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The Open Budget Survey 2010


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The Open Budget Survey 2010

  1. 1. The Open Budget Survey 2010<br />
  2. 2.<br />2<br />What is the Open Budget Survey 2010?<br />A comprehensive assessment that evaluates: <br />public access to national budget information and opportunities to participate in the budget process (92 questions), and <br />the strength of formal oversight institutions – national legislatures and external auditors (22 questions). <br />It does not assess: <br />budget transparency at the subnational level, and <br />the accuracy or quality of information contained in budget reports. <br />2010 Survey covers 94 countries; 2008 Survey - 85 countries; 2006 Survey - 59 countries.<br />
  3. 3. Open Budget Survey vs. Open Budget Index<br />OPEN BUDGET INDEX: Developed from the Survey<br />What does it measure? The extent to which governments make available the 8 key budget documents throughout the four phases of the budget process.<br />How is it constructed? Using 91 of the 123 questions of the Survey Multiple choice answers (a-e) are assigned a numerical value (100, 66, 33, 0). Then average is calculated.<br /><br />3<br />
  4. 4. Rigorous Survey Methodology<br />Data quality assured through five-step process: <br />Survey completed by nonpartisan expert country researcher<br />Peer reviews provided by two independent, anonymous, expert reviewers per country<br />IBP checks internal consistency and accuracy against publicly available data<br />Government review (optional)<br />IBP referees differences in answers between researchers and reviewers<br /><br />4<br />
  5. 5.<br />5<br />Key Finding #1: Major Gaps in Budget Transparency Worldwide<br />Governments publish less than half of the required budget data (Average score 42/100)<br />Only 20 of the 94 countries provide their citizens with comprehensive budget data.<br />40 countries publish minimalor no budget information; 21 countries do not publish the budget proposal.<br />Public availability of certain budget reports is particularly poor (Pre-Budget and Mid-Year Reports).<br />Low-scoring countries often share similar characteristics, such as geography, dependence on extractive industries and/or aid, and weak democratic institutions.<br />
  6. 6.<br />6<br />Key Finding #2: Lack of Transparency Compounded by Weak Oversight Institutions <br />LEGISLATURE<br />Inadequate legal powers and time to review the budget<br />Limited powers to approve and monitor modifications of the enacted budget during budget execution<br />SUPREME AUDIT INSTITUTION<br />Lack independence<br />Limited funding/resources<br />Institutions not maximizing use of existing powers and resources to involve citizens<br />
  7. 7.<br />7<br />Key Finding #3: Significant Improvements In Previously Low-Scoring Countries <br />
  8. 8.<br />8<br />Recommendations-Short Term<br />Governments should: <br />Publish all the budget documents they already produce for internal purposes or donors. <br />Make budget documents widely available for free and on a timely basis. <br />Legislatures and SAIs should: <br />Provide the public with opportunities to attend and testify during budget discussions in legislatures; <br />Hold public consultations during the development, execution, and publication of audits by SAIs; and<br />Partner with CSOs and universities to improve access to analysts and communities. <br />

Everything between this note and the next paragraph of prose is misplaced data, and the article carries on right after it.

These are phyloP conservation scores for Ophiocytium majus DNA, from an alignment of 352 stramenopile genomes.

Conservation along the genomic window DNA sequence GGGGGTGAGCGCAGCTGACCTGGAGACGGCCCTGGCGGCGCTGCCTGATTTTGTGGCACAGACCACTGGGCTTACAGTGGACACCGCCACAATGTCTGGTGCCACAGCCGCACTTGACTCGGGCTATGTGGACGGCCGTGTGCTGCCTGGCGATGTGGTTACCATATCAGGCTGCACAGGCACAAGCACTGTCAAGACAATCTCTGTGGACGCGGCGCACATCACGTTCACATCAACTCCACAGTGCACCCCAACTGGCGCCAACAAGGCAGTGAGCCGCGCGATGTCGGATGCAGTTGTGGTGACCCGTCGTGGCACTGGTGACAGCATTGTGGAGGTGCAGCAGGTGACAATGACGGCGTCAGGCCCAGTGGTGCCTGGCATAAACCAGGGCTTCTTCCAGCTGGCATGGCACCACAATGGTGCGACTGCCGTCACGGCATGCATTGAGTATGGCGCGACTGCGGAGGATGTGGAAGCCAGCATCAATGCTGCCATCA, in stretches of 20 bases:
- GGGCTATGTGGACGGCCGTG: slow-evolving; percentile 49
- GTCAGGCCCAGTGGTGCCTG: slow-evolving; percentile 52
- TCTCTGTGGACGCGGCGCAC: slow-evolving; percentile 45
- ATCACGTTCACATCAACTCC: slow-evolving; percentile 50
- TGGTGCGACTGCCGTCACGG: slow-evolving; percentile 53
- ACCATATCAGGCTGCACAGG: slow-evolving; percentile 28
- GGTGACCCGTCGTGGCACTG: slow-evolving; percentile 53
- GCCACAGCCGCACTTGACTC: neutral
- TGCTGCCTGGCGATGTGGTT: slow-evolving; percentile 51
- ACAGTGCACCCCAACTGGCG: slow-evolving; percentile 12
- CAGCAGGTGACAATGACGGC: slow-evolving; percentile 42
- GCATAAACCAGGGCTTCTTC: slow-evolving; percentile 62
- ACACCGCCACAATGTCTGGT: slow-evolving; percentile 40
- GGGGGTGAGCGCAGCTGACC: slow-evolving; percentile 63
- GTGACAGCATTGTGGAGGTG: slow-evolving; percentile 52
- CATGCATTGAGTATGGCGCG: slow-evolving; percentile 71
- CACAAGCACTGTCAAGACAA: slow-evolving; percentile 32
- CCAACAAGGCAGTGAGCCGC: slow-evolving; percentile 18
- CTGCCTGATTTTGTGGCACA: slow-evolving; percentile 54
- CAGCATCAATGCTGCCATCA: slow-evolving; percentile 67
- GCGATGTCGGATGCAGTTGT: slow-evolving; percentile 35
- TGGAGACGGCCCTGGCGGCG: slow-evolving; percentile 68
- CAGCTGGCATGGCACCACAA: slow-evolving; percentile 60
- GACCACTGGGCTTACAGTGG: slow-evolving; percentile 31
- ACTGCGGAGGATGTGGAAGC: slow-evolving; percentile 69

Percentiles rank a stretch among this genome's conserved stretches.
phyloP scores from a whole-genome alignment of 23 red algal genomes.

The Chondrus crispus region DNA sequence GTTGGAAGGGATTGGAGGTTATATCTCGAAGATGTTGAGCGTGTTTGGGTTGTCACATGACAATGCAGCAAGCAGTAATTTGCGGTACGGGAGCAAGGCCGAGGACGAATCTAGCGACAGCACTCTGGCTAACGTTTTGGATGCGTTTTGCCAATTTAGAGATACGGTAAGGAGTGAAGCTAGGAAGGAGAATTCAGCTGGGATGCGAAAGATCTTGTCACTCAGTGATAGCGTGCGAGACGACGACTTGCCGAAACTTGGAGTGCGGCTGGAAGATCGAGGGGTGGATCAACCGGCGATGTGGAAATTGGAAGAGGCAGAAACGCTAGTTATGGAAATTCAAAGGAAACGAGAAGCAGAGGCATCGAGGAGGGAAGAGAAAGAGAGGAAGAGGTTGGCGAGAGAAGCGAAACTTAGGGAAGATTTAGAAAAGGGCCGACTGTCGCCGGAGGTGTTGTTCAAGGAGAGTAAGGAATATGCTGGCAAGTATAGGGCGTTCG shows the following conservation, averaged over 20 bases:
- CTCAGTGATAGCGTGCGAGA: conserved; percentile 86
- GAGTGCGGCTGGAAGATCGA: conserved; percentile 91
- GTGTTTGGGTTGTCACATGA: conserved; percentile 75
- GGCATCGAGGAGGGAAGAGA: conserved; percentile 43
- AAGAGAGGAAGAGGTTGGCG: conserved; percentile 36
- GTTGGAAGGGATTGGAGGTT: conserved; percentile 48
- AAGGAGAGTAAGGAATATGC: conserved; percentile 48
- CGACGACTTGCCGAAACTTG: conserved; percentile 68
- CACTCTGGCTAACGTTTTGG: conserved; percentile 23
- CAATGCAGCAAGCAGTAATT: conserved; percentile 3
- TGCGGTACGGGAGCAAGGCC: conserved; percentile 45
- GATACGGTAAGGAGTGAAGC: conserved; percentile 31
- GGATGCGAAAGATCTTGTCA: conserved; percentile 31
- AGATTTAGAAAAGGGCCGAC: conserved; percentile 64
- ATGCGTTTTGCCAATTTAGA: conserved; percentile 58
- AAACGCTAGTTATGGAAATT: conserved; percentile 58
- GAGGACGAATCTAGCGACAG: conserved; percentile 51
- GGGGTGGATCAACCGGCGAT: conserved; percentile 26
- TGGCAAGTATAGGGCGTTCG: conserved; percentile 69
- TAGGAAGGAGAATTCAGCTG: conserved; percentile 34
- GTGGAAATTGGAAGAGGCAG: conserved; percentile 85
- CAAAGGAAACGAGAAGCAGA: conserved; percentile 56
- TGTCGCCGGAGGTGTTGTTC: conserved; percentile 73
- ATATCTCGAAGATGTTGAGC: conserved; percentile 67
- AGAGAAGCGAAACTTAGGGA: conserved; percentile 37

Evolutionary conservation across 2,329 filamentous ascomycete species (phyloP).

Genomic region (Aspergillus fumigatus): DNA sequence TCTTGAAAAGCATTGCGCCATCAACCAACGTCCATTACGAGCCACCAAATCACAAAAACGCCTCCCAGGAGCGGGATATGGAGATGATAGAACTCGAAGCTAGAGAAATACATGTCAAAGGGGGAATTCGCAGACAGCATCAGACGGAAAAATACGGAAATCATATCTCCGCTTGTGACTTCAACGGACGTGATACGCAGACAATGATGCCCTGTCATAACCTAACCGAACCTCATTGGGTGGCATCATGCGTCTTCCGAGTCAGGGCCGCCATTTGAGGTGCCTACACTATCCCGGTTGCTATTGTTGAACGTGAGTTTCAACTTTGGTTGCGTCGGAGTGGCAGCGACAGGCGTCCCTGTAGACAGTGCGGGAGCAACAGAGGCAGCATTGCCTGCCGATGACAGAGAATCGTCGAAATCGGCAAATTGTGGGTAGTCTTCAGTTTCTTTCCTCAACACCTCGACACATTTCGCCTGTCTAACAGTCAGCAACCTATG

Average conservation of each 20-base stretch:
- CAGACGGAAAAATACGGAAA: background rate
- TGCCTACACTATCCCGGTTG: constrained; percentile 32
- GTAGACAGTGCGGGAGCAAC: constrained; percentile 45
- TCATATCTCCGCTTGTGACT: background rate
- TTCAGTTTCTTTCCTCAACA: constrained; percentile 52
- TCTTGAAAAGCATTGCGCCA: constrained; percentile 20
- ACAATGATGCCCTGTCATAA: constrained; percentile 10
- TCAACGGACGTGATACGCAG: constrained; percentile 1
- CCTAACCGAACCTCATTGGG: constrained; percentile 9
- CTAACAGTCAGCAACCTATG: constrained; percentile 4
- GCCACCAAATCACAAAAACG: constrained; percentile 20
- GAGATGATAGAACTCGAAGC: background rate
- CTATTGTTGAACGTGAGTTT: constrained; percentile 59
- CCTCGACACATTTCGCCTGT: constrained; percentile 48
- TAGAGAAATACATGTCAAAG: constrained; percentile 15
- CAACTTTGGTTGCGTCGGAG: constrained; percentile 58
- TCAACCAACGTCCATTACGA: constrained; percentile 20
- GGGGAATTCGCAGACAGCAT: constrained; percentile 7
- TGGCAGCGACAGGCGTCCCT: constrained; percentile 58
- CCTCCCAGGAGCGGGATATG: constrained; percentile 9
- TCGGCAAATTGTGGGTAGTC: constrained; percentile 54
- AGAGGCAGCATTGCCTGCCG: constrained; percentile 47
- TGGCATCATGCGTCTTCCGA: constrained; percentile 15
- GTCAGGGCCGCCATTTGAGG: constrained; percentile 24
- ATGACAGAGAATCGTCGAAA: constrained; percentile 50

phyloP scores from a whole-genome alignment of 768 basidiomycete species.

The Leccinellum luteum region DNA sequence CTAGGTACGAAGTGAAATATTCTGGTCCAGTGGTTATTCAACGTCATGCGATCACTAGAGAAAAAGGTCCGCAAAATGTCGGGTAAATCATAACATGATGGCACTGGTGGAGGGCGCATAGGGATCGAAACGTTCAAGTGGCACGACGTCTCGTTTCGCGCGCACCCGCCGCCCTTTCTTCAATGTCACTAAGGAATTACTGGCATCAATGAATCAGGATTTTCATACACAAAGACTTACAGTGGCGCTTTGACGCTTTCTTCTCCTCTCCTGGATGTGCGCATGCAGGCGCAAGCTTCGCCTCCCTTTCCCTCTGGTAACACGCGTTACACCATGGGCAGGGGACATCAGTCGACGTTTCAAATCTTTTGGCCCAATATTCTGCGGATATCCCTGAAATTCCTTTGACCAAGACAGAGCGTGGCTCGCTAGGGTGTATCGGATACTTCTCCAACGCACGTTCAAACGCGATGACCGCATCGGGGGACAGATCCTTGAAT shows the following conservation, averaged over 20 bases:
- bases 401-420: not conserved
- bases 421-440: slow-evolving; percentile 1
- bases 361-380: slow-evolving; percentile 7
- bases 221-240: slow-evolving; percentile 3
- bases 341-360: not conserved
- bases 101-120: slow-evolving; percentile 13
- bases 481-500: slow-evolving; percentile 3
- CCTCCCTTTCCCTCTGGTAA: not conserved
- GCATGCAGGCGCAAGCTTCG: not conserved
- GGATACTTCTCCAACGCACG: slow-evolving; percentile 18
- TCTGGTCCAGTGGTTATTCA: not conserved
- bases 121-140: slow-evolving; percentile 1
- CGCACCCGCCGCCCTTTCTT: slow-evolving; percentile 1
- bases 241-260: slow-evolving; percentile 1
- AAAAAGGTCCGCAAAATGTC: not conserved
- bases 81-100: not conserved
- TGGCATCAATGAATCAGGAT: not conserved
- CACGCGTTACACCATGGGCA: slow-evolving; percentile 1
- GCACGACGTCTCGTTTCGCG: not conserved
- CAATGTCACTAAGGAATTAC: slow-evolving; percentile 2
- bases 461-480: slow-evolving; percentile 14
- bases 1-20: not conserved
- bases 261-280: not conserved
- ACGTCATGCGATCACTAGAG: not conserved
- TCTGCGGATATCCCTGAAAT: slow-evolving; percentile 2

9. 9. Recommendations - Medium Term<br />Establish a global norm on budget transparency that could possibly include guarantees to:<br />Public access to information on budget processes, policies, and results<br />Opportunities to participate meaningfully in the budget process<br />Domestic and international implementation mechanisms<br />Donors promote budget transparency and engagement<br />Improve transparency of aid flows and compatibility with country budget systems<br />Emphasize transparency and engagement in all PFM reforms<br />Strengthen linkages between transparency performance and aid modalities<br />Increase parallel support to oversight institutions and CSOs<br />Use OBI to diagnose problems and target country reforms<br /><br />9<br />
  10. 10. Potential for Improved Budget Transparency Practices After the 2010 Open Budget Survey Release <br />Governments have Started Releasing Citizens Budgets e.g. Brazil, Mexico, Guatemala, Lebanon and Egypt. <br />Governments Have Begun Publishing Key Budget Reports for the First Time<br /> - The government of Afghanistan has published a Pre-Budget Statement and the Executive’s Budget Proposal for the first time. <br /> - The government of the Democratic Republic of Congo published the Executive’s Budget Proposal and a budget timetable for the first time<br /> - Georgia’s supreme audit institution for the first time released a report listing audit statements on various violations of law by government entities and an overview of the follow-up actions these audited entities undertook to address the problems.<br /><br />10<br />
  11. 11. Potential for Improved Budget Transparency Practices after the 2010 Open Budget Survey Release (cntd)<br />Governments Are Using OBI Information to Draft Legislation and Policies to Promote Greater Transparency and Public Engagement in Budgeting:<br />The Slovakian government has informed the IBP’s local partner, MESA 10, about its plans to develop legislation on budget transparency and fiscal responsibility.<br />The government of Nigeria and the World Bank in Kenya are exploring provisions for budget transparency and public engagement that could be included in the government’s plans for legislation on public finances.<br /><br />11<br />
  12. 12.<br />12<br /> Contact Information<br /> Harika Masud<br />Open Budget Initiative<br />820 First Street, NE Suite 510 Washington, D.C. 20002<br />Phone: +1-202-408-1080<br />Fax: +1-202-408-8173<br />Email:<br />